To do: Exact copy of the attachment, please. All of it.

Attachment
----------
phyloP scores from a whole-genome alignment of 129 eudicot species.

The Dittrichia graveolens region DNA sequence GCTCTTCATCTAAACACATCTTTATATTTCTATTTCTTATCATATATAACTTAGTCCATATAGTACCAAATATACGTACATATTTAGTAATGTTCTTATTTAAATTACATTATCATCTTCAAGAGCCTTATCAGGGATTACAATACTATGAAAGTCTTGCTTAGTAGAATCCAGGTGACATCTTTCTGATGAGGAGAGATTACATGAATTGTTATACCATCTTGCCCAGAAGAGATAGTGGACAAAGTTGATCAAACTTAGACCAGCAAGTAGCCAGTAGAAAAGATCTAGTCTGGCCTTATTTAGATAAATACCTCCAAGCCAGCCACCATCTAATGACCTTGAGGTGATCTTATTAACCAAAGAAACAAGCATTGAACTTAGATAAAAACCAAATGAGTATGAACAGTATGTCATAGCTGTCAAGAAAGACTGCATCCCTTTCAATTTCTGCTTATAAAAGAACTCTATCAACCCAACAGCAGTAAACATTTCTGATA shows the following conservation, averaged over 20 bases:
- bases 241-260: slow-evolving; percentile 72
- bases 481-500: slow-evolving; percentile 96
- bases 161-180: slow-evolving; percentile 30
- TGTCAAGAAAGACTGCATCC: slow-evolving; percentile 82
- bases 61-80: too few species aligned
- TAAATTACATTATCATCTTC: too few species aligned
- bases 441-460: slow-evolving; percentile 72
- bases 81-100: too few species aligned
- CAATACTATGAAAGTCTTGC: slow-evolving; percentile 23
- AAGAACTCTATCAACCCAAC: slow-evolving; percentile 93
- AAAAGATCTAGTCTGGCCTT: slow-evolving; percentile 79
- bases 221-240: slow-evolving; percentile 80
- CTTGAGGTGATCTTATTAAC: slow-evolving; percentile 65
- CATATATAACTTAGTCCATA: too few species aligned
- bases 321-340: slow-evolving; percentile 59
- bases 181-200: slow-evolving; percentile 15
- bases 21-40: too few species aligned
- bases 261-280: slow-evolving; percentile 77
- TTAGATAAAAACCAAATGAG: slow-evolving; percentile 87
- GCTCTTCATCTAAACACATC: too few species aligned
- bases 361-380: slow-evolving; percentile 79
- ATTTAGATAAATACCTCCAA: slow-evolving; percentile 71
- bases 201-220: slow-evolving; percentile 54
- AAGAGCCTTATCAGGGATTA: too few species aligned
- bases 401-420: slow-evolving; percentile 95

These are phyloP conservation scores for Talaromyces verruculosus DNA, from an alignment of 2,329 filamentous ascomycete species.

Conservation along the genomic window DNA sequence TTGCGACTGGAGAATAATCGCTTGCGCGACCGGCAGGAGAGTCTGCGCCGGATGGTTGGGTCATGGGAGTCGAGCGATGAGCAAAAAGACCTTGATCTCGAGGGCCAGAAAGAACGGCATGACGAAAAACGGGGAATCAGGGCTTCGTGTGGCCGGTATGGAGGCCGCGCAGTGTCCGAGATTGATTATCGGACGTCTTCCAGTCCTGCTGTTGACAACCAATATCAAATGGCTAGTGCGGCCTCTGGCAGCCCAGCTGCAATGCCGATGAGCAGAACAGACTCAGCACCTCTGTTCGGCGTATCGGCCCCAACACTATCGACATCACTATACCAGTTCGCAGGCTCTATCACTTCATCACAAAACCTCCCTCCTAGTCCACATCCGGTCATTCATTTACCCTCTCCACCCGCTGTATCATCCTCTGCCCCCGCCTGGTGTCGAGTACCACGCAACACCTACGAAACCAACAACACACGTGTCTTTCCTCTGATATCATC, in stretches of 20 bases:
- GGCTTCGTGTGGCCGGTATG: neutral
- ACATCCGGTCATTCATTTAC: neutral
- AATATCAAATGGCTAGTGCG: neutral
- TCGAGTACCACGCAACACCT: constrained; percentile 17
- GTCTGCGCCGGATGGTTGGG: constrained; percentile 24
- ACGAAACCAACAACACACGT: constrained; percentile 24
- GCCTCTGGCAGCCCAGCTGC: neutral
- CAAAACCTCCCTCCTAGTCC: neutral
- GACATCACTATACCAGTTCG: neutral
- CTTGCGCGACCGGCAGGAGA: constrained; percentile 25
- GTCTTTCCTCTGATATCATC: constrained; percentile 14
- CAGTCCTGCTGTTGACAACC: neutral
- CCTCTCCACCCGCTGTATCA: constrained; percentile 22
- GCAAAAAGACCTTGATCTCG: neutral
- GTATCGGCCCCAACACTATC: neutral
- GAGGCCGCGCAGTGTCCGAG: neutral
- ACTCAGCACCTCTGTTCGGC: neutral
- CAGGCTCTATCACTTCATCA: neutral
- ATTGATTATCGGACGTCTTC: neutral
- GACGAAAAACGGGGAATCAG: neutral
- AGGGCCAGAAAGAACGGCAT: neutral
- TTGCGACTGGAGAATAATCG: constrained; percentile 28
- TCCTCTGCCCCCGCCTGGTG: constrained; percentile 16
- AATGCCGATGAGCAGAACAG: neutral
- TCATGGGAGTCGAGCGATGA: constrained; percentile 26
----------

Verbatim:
phyloP scores from a whole-genome alignment of 129 eudicot species.

The Dittrichia graveolens region DNA sequence GCTCTTCATCTAAACACATCTTTATATTTCTATTTCTTATCATATATAACTTAGTCCATATAGTACCAAATATACGTACATATTTAGTAATGTTCTTATTTAAATTACATTATCATCTTCAAGAGCCTTATCAGGGATTACAATACTATGAAAGTCTTGCTTAGTAGAATCCAGGTGACATCTTTCTGATGAGGAGAGATTACATGAATTGTTATACCATCTTGCCCAGAAGAGATAGTGGACAAAGTTGATCAAACTTAGACCAGCAAGTAGCCAGTAGAAAAGATCTAGTCTGGCCTTATTTAGATAAATACCTCCAAGCCAGCCACCATCTAATGACCTTGAGGTGATCTTATTAACCAAAGAAACAAGCATTGAACTTAGATAAAAACCAAATGAGTATGAACAGTATGTCATAGCTGTCAAGAAAGACTGCATCCCTTTCAATTTCTGCTTATAAAAGAACTCTATCAACCCAACAGCAGTAAACATTTCTGATA shows the following conservation, averaged over 20 bases:
- bases 241-260: slow-evolving; percentile 72
- bases 481-500: slow-evolving; percentile 96
- bases 161-180: slow-evolving; percentile 30
- TGTCAAGAAAGACTGCATCC: slow-evolving; percentile 82
- bases 61-80: too few species aligned
- TAAATTACATTATCATCTTC: too few species aligned
- bases 441-460: slow-evolving; percentile 72
- bases 81-100: too few species aligned
- CAATACTATGAAAGTCTTGC: slow-evolving; percentile 23
- AAGAACTCTATCAACCCAAC: slow-evolving; percentile 93
- AAAAGATCTAGTCTGGCCTT: slow-evolving; percentile 79
- bases 221-240: slow-evolving; percentile 80
- CTTGAGGTGATCTTATTAAC: slow-evolving; percentile 65
- CATATATAACTTAGTCCATA: too few species aligned
- bases 321-340: slow-evolving; percentile 59
- bases 181-200: slow-evolving; percentile 15
- bases 21-40: too few species aligned
- bases 261-280: slow-evolving; percentile 77
- TTAGATAAAAACCAAATGAG: slow-evolving; percentile 87
- GCTCTTCATCTAAACACATC: too few species aligned
- bases 361-380: slow-evolving; percentile 79
- ATTTAGATAAATACCTCCAA: slow-evolving; percentile 71
- bases 201-220: slow-evolving; percentile 54
- AAGAGCCTTATCAGGGATTA: too few species aligned
- bases 401-420: slow-evolving; percentile 95

These are phyloP conservation scores for Talaromyces verruculosus DNA, from an alignment of 2,329 filamentous ascomycete species.

Conservation along the genomic window DNA sequence TTGCGACTGGAGAATAATCGCTTGCGCGACCGGCAGGAGAGTCTGCGCCGGATGGTTGGGTCATGGGAGTCGAGCGATGAGCAAAAAGACCTTGATCTCGAGGGCCAGAAAGAACGGCATGACGAAAAACGGGGAATCAGGGCTTCGTGTGGCCGGTATGGAGGCCGCGCAGTGTCCGAGATTGATTATCGGACGTCTTCCAGTCCTGCTGTTGACAACCAATATCAAATGGCTAGTGCGGCCTCTGGCAGCCCAGCTGCAATGCCGATGAGCAGAACAGACTCAGCACCTCTGTTCGGCGTATCGGCCCCAACACTATCGACATCACTATACCAGTTCGCAGGCTCTATCACTTCATCACAAAACCTCCCTCCTAGTCCACATCCGGTCATTCATTTACCCTCTCCACCCGCTGTATCATCCTCTGCCCCCGCCTGGTGTCGAGTACCACGCAACACCTACGAAACCAACAACACACGTGTCTTTCCTCTGATATCATC, in stretches of 20 bases:
- GGCTTCGTGTGGCCGGTATG: neutral
- ACATCCGGTCATTCATTTAC: neutral
- AATATCAAATGGCTAGTGCG: neutral
- TCGAGTACCACGCAACACCT: constrained; percentile 17
- GTCTGCGCCGGATGGTTGGG: constrained; percentile 24
- ACGAAACCAACAACACACGT: constrained; percentile 24
- GCCTCTGGCAGCCCAGCTGC: neutral
- CAAAACCTCCCTCCTAGTCC: neutral
- GACATCACTATACCAGTTCG: neutral
- CTTGCGCGACCGGCAGGAGA: constrained; percentile 25
- GTCTTTCCTCTGATATCATC: constrained; percentile 14
- CAGTCCTGCTGTTGACAACC: neutral
- CCTCTCCACCCGCTGTATCA: constrained; percentile 22
- GCAAAAAGACCTTGATCTCG: neutral
- GTATCGGCCCCAACACTATC: neutral
- GAGGCCGCGCAGTGTCCGAG: neutral
- ACTCAGCACCTCTGTTCGGC: neutral
- CAGGCTCTATCACTTCATCA: neutral
- ATTGATTATCGGACGTCTTC: neutral
- GACGAAAAACGGGGAATCAG: neutral
- AGGGCCAGAAAGAACGGCAT: neutral
- TTGCGACTGGAGAATAATCG: constrained; percentile 28
- TCCTCTGCCCCCGCCTGGTG: constrained; percentile 16
- AATGCCGATGAGCAGAACAG: neutral
- TCATGGGAGTCGAGCGATGA: constrained; percentile 26